'These guys are incredible': Climbers grateful to be rescued after cold night in North Shore mountains

North Shore Rescue volunteers camped overnight to stay near the pair.

'It's hard to describe what I felt when I saw their headlamps down in the gully,' rescued climber says

Serguei Okountsev and his partner were stuck in Hanes Valley overnight after she fell and broke her ankle on Monday. He said they got through the night by staying awake with emergency supplies and tarps to keep warm. (Megan Batchelor/CBC)

Two climbers have been rescued from Crown Mountain on Tuesday morning, having spent a night stuck in the cold after one of them broke an ankle.

Serguei Okountsev, whose partner slipped and fell, said they feel "super lucky" and grateful to North Shore Rescue crews.

"It's amazing. These guys are incredible, unreal. It's hard to describe what I felt when I saw their headlamps down in the gully," he said after the rescue.

Tuesday's helicopter rescue of two climbers from the Widowmaker area of Crown Mountain. (North Shore Rescue/Twitter)

Okountsev said his climbing partner slipped and fell about 45 metres in the Widowmaker area, which is closed to the public this time of year.

She ended up with a broken ankle, fractured finger, a cut to her face and possible fractured ribs.

"She fell so far, I couldn't see her," Okountsev said.

He said he climbed down to where she landed, activated their emergency locator beacon and hunkered down to wait.

North Shore Rescue crews were dispatched to look for the pair after hearing the beacon on Monday evening.

North Shore Rescue sent a Talon helicopter at first light to decide how best to rescue the climbers on Tuesday. (North Shore Rescue)

Teams found them in the Hanes Valley area, but it wasn't safe to rescue the pair in the dark.

A Talon helicopter was sent to assess the situation at first light and the pair was lifted out with a long line.

An ambulance took Okountsev's climbing partner to hospital.

Okountsev said they stayed awake all night, keeping warm with tarps and other emergency supplies they'd packed. The volunteer rescue team who found the climbers set up camp within shouting distance and stayed with them all night.

The climber said the rescue efforts left him speechless.

"These are unpaid volunteers," he added. "I don't know what to say ... such commitment."

The pair was on a training climb for Denali — North America's highest peak, in Alaska — and were well prepared with the locator beacon as well as a satellite phone.

"We really had little information last night other than the beacon going off and indicating their location," NSR team leader Mike Danks said.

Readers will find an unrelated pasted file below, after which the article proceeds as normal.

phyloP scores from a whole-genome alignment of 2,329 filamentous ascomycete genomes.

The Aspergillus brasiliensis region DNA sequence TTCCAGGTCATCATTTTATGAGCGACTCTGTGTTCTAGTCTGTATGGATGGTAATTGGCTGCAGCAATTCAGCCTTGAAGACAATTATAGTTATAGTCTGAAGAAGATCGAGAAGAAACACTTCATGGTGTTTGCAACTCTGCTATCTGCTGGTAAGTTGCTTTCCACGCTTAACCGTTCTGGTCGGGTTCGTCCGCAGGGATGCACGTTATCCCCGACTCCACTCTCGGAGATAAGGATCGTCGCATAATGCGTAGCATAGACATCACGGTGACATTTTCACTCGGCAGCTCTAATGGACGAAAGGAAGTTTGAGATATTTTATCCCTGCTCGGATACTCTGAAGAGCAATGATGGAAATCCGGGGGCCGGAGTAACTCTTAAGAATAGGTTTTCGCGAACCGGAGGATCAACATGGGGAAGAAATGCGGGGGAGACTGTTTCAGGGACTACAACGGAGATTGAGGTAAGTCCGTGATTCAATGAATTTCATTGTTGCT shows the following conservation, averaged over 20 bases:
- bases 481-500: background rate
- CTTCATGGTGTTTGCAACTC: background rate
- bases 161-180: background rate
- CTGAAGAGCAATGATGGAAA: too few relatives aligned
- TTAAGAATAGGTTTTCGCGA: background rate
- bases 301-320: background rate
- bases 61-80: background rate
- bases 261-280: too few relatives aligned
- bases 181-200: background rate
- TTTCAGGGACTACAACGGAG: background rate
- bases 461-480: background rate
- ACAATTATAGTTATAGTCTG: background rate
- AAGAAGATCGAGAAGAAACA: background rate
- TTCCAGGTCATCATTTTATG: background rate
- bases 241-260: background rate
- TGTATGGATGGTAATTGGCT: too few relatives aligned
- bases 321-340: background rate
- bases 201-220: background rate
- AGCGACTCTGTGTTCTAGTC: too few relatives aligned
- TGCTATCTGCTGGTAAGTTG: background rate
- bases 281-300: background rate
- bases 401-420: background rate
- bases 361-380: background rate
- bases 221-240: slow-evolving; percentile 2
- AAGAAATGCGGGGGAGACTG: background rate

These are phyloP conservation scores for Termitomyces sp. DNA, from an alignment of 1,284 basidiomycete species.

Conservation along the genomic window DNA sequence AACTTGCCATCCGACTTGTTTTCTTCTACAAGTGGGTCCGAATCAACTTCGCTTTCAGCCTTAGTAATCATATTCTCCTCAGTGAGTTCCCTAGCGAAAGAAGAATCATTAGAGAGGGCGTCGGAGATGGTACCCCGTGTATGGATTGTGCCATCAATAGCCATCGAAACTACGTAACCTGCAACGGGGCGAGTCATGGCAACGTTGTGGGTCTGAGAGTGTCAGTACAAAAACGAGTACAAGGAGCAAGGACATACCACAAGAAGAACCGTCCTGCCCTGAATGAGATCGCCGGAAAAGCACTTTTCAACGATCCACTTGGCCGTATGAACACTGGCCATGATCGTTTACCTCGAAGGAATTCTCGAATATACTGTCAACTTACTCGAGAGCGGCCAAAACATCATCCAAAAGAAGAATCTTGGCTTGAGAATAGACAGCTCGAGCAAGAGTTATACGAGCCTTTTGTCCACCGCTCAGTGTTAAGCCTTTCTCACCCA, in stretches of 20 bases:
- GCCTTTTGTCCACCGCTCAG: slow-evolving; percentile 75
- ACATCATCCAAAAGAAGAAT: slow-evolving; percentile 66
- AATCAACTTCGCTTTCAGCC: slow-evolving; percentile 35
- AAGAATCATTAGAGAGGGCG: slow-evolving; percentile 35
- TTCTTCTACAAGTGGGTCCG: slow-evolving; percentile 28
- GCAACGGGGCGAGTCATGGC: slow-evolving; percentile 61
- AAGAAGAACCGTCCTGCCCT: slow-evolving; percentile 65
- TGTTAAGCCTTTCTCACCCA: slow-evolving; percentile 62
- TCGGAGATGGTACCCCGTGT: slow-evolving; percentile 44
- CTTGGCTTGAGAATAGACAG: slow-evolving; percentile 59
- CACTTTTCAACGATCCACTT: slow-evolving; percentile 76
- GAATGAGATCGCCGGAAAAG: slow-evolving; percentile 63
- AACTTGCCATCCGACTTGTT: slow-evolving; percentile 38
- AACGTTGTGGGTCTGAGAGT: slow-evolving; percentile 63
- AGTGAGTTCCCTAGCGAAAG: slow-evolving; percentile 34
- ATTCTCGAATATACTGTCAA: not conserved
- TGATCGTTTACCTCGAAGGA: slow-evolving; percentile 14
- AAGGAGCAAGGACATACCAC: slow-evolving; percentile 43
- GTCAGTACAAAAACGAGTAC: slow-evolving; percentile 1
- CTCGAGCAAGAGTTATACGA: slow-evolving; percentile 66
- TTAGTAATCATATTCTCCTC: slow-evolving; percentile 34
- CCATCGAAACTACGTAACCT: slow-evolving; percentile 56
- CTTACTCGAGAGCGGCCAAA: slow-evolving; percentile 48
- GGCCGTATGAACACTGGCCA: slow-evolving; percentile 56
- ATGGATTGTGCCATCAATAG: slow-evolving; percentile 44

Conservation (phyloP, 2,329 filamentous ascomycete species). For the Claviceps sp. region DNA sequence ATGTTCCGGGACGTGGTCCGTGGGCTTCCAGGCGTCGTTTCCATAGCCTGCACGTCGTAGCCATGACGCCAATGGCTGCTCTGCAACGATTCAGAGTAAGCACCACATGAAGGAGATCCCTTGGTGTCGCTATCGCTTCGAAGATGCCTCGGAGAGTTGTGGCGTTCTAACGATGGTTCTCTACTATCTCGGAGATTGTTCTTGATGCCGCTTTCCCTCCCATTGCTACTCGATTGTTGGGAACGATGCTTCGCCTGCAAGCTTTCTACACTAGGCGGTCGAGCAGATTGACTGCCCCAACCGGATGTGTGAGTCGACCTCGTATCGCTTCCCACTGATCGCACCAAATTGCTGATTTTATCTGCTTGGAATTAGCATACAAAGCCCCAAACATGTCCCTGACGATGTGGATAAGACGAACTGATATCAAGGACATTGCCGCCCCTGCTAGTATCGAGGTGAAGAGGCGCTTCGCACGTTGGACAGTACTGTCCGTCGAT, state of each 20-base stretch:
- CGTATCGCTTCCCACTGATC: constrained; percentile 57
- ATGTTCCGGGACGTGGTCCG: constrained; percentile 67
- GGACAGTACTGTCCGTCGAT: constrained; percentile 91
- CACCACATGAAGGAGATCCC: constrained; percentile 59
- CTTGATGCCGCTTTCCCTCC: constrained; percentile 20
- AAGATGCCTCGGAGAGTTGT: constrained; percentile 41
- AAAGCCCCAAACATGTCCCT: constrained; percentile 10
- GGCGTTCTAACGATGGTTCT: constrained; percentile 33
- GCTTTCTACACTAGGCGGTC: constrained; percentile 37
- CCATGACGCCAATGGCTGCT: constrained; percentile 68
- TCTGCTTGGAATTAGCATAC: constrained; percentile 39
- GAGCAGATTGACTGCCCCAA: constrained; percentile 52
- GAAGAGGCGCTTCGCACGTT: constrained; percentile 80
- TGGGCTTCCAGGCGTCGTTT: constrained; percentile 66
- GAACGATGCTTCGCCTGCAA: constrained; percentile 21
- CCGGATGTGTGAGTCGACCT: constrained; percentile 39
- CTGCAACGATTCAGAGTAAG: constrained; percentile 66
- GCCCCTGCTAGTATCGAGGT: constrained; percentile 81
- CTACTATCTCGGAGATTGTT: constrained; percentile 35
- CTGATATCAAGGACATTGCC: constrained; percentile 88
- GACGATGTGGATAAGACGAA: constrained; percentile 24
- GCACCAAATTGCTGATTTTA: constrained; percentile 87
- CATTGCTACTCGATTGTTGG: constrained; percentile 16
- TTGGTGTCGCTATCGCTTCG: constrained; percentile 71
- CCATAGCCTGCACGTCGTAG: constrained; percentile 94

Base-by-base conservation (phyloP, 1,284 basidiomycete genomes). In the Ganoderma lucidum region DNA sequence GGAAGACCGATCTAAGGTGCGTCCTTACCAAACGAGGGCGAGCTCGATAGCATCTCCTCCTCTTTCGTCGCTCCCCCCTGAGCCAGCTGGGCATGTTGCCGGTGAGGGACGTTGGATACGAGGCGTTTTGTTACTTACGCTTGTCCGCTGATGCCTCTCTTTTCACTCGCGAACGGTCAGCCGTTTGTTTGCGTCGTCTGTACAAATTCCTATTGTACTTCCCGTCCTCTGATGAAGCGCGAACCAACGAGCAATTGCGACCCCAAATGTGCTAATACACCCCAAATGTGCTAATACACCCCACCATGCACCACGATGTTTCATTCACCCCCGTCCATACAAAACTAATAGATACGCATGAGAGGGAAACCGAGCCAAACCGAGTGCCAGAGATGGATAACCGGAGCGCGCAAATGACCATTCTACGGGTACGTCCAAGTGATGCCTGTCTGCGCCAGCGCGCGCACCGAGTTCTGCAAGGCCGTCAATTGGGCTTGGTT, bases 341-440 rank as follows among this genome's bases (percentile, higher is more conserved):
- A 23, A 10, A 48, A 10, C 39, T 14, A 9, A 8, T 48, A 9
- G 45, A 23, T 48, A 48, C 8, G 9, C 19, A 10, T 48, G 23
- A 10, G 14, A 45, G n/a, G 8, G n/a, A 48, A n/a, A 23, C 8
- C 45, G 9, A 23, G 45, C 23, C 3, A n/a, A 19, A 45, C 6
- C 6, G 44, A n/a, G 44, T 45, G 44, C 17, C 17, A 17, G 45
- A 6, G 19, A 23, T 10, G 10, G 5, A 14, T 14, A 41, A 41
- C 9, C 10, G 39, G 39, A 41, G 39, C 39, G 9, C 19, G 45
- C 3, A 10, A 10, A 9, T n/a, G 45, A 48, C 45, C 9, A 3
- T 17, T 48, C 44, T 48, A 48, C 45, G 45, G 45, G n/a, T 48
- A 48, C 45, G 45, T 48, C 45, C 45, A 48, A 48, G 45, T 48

The climbers were brought down from this area of Crown Mountain on a long line. It's closed to the public at this time of year. (Megan Batchelor/CBC)

"This situation could have turned into something a lot worse if they had no means of communication, but having that spot device makes a huge difference because you can get a signal out from anywhere.

"The sat phone just provides even more information, but even that wasn't able to get through every time like the beacon."

Peter Haigh, who was on hand for the rescue Tuesday, said Hanes Valley "is not a nice area to be in" and that the climbers "shouldn't have been there."

"You get cold in a hurry," he said. "It could have been a lot worse if they weren't as prepared as they were."

Busy Family Day

Tuesday's rescue caps what was a busy Family Day stretch for the North Shore team. Danks said eight calls for help came in from three different mountains within an eight-hour stretch.

Danks said a lot of those calls were for people who were "actually prepared" for the conditions, but had taken a "legitimate fall."

"I think we got pretty lucky given the amount of people that were in the backcountry," he said. "Some of those people were pretty lucky too because some of those falls could have been fatal."

North Shore Rescue crews during one of many rescues they performed on B.C. Family Day on Monday. (North Shore Rescue/Facebook)

The team leader also thanked rescue crews who gave up their holiday Monday to help.

"Respect to our team members. They were out in full force and did an excellent job. They missed their Family Day, but we signed up to do this job for our community and all the calls had a happy ending so it was very positive for us," he said.

Danks said the busy day can serve as a reminder to be prepared by checking bulletins, talking with mountain staff and getting trained in avalanche safety.

With files from Megan Batchelor

Corrections

  • An earlier version of this story said the rescued pair were snowshoeing. In fact, they were climbing.
    Feb 13, 2018 12:37 PM PT